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Albanese criticises bureaucrats stalling reforms

Bureaucrats are attempting to stifle progress towards removing regulatory overlaps in the trucking, rail and shipping industries.

By Brad Gardner

Bureaucrats are attempting to stall key national transport reforms as the Federal Government rules out using its multi-billion dollar building fund to buy votes.

Minister for Transport and Infrastructure Anthony Albanese says there is still a pocket of resistance in adopting streamlined regulations across borders, but says bureaucrats have not offered valid reasons as to why red tape should not be slashed.

He told them to adopt “the political will to push forward” with reforms, saying current regulations are “absurd” and need to go.

“There is still some resistance from elements of the bureaucracy about the need for national systems in many of these areas,” Albanese says.

“But there is no legitimate argument which says that we shouldn’t have a single national system for the regulation, registration and licensing of heavy vehicles.”

Albanese has sided with the Australasian Railways Association (ARA) in lambasting the number of rail regulators in Australia, saying it us unacceptable for there to be eight rail safety regulators and safety investigators.

“In the European Union they have one, one for the whole of Europe,” he says.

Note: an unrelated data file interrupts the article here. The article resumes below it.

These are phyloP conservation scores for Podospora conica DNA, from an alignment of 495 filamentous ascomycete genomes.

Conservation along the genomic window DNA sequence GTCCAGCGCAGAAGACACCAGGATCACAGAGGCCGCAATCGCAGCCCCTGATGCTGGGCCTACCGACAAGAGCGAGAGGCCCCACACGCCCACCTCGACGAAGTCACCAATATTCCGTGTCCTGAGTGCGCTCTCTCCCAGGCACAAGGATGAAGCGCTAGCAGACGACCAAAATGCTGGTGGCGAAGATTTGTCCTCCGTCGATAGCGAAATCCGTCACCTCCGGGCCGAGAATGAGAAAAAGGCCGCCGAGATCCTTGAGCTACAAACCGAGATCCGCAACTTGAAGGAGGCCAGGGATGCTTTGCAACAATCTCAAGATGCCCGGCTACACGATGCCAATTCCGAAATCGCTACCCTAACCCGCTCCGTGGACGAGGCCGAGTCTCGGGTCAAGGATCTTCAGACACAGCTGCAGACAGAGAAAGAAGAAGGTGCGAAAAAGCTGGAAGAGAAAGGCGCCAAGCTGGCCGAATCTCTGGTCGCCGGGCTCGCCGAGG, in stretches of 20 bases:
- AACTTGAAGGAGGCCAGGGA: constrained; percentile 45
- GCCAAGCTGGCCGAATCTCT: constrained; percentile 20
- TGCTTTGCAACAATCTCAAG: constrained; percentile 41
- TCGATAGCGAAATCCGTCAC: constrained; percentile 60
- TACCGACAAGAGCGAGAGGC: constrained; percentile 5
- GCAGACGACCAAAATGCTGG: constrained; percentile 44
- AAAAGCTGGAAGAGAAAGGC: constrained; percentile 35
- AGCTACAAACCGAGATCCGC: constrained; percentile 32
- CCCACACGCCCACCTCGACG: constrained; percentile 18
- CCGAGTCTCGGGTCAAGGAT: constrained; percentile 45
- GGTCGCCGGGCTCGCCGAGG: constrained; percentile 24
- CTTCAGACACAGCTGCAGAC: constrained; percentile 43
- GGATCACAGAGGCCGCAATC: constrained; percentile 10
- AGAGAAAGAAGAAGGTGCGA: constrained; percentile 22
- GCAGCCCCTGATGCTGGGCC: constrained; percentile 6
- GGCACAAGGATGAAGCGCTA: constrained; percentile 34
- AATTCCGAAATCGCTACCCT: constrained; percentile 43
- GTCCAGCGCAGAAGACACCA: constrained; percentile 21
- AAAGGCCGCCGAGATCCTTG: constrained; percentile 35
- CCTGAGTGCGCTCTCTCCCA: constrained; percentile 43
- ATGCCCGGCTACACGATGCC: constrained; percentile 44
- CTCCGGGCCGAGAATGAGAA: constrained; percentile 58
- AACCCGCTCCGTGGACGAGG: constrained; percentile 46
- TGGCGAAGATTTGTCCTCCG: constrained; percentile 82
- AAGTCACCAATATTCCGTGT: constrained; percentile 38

“It is absurd that trains stop at borders to change the staffing ratios on those trains. It is absurd that between Casino and Brisbane trains had to stop until recently every 20 kilometres while the driver got out and manually recorded where he was on that rail line.”

Albanese says bureaucrats must also end their opposition to removing regulatory overlaps in the shipping industry, which have different standards for ships and skills recognition.

He made the comments during a speech at the Infrastructure Partnerships Australia Conference, using the address to also assure attendees the $20 billion Building Australia Fund will not “take into account electoral considerations”.

“And I will say no to short termism, whether it’s to members of my own caucus or state premiers or fellow ministers,” Albanese says.

“If you look after your infrastructure, my view is that the politics shall look after itself.”

Albanese also told attendees the Government will be looking to the private sector to help determine infrastructure priorities.

Although Infrastructure Australia is currently compiling a priority list for funding allocations, Albanese says the Government will be looking beyond the 12-member council in an effort to involve as many stakeholders in the policies that go to Cabinet.

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